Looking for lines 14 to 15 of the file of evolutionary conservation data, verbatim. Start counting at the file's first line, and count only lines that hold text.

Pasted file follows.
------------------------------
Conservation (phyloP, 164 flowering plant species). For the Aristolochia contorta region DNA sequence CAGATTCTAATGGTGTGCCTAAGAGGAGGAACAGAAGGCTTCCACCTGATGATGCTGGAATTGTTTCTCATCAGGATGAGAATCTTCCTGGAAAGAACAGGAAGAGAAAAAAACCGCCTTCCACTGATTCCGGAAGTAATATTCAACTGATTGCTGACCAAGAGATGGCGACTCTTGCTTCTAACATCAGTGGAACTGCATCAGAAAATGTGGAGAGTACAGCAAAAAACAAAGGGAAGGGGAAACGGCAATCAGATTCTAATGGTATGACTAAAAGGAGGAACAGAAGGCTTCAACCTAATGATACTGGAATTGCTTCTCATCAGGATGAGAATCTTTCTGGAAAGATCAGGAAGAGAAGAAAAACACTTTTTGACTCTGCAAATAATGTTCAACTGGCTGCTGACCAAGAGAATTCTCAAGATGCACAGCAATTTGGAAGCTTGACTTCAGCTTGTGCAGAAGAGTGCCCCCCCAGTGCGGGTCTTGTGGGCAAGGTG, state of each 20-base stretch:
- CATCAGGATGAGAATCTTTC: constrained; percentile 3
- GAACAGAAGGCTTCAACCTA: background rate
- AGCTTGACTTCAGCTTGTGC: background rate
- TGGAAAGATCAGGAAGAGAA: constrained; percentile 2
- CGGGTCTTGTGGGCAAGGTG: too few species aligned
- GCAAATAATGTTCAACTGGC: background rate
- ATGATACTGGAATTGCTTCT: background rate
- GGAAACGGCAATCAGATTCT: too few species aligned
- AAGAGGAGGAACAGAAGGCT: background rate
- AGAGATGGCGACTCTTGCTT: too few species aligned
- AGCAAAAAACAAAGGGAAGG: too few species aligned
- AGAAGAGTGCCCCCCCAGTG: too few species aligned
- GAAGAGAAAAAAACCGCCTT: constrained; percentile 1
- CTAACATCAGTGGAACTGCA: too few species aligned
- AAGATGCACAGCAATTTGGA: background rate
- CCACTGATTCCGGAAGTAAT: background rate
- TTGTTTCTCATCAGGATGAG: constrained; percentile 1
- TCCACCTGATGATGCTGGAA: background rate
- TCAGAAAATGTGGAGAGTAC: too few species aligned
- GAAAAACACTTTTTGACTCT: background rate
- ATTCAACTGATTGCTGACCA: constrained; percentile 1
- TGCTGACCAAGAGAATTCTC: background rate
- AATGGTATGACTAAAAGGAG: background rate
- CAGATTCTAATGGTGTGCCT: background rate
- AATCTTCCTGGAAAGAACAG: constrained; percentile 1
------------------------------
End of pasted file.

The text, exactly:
- GAAGAGAAAAAAACCGCCTT: constrained; percentile 1
- CTAACATCAGTGGAACTGCA: too few species aligned